SA: Yeah, I always raised that issue. Sometimes, they would
just play stupid and not say anything. Other times, they would
just openly admit it. They would tell me the name of my ISP.
They would know my name. They would know names of my
friends. They would know where I was living, what my phone
number was. They would know what I was looking at online,
what I was doing, and things like that.

They were saying a lot of racist and sexist things as well, not
just to me but to other people, and a lot of threats too like,
"You're going to jail." Even death threats sometimes. It was
pretty disgusting what they were doing. The funny thing is...do
they not know we know who they're working for and what
they're doing? It seems like everything they were doing was an
intimidation tactic to say, "We're watching you. You'd better
watch out.

MC: What was their rationale for shutting down the anarchist

SA: We had a benefit show for raisethefist last year in
December. About six police officers came with a noise
complaint. We decided to end the show early because we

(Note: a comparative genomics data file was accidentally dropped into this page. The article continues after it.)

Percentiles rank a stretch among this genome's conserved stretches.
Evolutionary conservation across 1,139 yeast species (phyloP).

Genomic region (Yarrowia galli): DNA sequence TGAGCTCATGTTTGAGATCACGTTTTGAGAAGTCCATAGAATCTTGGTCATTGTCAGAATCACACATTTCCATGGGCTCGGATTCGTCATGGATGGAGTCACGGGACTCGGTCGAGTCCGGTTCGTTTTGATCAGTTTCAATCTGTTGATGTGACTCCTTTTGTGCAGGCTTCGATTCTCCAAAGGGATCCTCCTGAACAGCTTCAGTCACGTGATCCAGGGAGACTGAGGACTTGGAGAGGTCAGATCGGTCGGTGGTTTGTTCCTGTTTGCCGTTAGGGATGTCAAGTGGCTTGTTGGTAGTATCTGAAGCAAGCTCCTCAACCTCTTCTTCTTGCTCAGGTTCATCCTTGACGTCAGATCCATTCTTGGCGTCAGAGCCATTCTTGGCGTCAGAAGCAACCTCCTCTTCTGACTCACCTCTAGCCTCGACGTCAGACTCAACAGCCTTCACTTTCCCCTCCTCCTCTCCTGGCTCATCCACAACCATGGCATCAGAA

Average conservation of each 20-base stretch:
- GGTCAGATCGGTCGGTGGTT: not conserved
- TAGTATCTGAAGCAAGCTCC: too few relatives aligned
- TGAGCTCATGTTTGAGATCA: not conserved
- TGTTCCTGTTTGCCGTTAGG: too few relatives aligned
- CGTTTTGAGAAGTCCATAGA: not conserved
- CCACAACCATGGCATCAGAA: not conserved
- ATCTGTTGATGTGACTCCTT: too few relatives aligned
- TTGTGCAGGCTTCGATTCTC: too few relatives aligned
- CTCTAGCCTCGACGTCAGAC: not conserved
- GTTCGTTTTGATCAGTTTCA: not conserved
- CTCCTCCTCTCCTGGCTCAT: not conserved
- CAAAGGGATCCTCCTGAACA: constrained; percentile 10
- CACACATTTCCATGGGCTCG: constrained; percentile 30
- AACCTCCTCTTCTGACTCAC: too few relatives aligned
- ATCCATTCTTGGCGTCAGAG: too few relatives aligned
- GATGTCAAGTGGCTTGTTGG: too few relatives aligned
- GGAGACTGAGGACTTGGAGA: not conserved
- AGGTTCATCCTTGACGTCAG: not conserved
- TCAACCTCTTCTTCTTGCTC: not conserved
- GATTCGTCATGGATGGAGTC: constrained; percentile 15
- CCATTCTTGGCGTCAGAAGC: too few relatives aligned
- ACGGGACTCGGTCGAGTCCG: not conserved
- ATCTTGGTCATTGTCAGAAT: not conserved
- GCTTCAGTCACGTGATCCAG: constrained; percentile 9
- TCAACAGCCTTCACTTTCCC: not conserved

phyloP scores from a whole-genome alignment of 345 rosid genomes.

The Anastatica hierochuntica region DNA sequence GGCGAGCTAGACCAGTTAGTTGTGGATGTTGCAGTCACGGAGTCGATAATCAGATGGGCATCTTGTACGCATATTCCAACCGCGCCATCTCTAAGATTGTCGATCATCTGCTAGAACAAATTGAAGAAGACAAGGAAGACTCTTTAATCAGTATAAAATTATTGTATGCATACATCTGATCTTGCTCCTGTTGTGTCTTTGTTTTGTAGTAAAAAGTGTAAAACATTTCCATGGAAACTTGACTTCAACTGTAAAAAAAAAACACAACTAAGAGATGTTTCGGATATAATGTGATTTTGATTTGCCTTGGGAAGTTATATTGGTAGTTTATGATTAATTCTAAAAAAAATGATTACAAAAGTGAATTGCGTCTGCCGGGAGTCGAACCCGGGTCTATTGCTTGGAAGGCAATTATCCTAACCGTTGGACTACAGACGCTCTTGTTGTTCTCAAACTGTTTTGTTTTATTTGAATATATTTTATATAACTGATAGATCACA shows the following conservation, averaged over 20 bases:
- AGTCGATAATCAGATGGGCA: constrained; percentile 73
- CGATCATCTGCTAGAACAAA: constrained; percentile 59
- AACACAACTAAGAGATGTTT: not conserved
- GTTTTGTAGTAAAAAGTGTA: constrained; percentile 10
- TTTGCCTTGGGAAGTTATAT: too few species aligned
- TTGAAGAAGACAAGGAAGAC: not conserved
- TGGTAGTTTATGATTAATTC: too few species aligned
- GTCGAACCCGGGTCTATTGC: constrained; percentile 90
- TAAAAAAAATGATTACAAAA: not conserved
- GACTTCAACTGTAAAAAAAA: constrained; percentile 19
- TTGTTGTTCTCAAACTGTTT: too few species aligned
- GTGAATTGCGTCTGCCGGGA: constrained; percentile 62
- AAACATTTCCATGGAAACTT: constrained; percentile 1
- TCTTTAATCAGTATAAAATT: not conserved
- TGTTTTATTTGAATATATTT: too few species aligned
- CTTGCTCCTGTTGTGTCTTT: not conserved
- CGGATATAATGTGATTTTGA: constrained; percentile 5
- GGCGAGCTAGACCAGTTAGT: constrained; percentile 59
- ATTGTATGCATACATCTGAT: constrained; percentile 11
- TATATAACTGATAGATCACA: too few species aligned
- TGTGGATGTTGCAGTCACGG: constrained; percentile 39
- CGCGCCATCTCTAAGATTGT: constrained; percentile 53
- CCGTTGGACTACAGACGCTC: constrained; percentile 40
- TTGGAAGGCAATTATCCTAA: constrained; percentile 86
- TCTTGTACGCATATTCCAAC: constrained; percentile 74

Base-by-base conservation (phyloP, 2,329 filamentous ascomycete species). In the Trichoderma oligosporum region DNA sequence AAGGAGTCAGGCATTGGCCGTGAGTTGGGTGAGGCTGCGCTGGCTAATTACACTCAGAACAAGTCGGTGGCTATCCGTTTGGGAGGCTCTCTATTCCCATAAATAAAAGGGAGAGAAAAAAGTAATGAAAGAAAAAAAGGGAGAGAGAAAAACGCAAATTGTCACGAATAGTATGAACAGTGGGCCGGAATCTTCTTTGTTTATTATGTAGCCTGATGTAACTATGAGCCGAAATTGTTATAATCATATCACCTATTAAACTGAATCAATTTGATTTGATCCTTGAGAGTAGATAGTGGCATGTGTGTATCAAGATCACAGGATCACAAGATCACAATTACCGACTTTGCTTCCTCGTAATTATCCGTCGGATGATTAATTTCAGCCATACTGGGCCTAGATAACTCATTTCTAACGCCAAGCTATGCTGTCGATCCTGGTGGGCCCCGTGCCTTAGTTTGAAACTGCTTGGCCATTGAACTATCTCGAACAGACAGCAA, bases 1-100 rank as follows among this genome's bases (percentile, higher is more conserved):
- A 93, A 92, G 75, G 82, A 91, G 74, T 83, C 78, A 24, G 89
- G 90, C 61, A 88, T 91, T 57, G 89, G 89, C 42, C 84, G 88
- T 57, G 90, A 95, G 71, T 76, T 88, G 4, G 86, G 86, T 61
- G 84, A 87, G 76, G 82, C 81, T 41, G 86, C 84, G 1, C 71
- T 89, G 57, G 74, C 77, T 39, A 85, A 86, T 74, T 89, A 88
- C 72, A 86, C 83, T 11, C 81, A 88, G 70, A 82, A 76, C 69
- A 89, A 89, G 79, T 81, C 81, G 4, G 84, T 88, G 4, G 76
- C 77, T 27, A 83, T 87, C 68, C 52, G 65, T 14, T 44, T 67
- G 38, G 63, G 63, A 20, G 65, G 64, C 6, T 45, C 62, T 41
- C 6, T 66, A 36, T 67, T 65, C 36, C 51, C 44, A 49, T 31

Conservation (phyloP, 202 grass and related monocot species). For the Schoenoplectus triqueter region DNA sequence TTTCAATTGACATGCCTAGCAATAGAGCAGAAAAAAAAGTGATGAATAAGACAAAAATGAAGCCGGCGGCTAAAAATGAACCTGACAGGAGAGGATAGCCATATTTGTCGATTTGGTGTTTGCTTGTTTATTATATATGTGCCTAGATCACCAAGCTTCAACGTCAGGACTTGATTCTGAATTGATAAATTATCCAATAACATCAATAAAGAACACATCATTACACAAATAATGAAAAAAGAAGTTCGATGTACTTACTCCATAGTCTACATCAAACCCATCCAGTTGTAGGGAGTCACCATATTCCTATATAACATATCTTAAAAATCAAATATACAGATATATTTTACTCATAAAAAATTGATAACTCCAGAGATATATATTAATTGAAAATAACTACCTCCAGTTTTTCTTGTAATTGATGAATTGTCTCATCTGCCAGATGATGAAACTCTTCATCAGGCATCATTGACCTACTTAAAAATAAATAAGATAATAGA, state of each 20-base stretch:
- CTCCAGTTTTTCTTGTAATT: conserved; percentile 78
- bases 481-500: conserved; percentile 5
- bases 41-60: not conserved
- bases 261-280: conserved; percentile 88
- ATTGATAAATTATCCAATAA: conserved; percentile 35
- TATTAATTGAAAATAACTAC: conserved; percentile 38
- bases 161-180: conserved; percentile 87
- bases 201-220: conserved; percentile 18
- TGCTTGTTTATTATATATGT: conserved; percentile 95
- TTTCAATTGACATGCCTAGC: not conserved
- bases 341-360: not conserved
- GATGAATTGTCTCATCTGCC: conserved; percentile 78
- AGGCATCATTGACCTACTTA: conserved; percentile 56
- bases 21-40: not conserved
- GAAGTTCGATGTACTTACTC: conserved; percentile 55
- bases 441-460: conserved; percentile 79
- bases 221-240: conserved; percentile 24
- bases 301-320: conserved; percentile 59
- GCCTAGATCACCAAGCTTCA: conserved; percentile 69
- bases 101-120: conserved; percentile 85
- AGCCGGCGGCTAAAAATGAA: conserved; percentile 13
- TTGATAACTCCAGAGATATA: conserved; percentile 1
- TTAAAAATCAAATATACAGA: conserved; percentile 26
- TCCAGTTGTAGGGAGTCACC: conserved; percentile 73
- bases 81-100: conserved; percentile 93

didn't want to risk any more trouble or anything like that.
About three days later, our leasing company, Crestwave,
contacted us and said that the police called them and said that
when they went to show, the door was slammed in their face
and someone tried to assault them. The police told them that if
they didn't evict us, they were going to take legal action
against them. They put pressure on our leasing company to
evict us. On May 3, they evicted us. We had to shut down the

MC: People are stunned at how calm you manage to be
through this. The FBI, the prosecutors, were treating you at
some points like the most dangerous man in America. I know
some of your friends and your mother in the courtroom were
shocked. How are you so calm, and what's going through your
mind right now?

SA: I guess I'm so calm because I've probably gotten used in
the past few years to all the harassment and all the things that